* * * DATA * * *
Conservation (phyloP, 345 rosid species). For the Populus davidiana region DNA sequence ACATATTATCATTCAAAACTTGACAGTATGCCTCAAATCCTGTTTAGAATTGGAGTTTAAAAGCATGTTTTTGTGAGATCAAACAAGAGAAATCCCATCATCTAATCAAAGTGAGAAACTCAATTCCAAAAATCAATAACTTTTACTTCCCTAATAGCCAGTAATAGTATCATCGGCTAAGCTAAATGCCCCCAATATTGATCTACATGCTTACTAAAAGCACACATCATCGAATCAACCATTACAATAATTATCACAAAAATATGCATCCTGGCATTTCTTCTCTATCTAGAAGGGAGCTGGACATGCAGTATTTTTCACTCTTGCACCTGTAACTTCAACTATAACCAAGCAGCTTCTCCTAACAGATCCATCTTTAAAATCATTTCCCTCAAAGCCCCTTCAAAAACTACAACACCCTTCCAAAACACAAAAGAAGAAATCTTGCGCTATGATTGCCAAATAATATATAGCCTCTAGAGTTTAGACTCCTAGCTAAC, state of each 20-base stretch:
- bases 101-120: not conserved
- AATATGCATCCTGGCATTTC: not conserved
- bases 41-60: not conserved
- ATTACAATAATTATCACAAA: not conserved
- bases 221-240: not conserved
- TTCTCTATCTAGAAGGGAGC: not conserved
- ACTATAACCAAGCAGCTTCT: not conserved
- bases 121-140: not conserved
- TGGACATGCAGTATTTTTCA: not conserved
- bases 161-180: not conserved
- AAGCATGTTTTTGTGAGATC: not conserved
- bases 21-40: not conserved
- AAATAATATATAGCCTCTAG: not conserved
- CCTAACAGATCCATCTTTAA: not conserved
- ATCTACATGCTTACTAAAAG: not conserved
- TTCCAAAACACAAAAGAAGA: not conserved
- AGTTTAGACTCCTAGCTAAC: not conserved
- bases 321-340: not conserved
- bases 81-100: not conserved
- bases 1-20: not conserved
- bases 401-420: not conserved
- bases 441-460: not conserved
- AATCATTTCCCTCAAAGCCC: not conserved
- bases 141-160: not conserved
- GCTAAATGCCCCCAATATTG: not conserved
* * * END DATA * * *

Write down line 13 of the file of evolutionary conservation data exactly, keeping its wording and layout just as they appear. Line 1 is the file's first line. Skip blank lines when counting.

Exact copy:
- bases 21-40: not conserved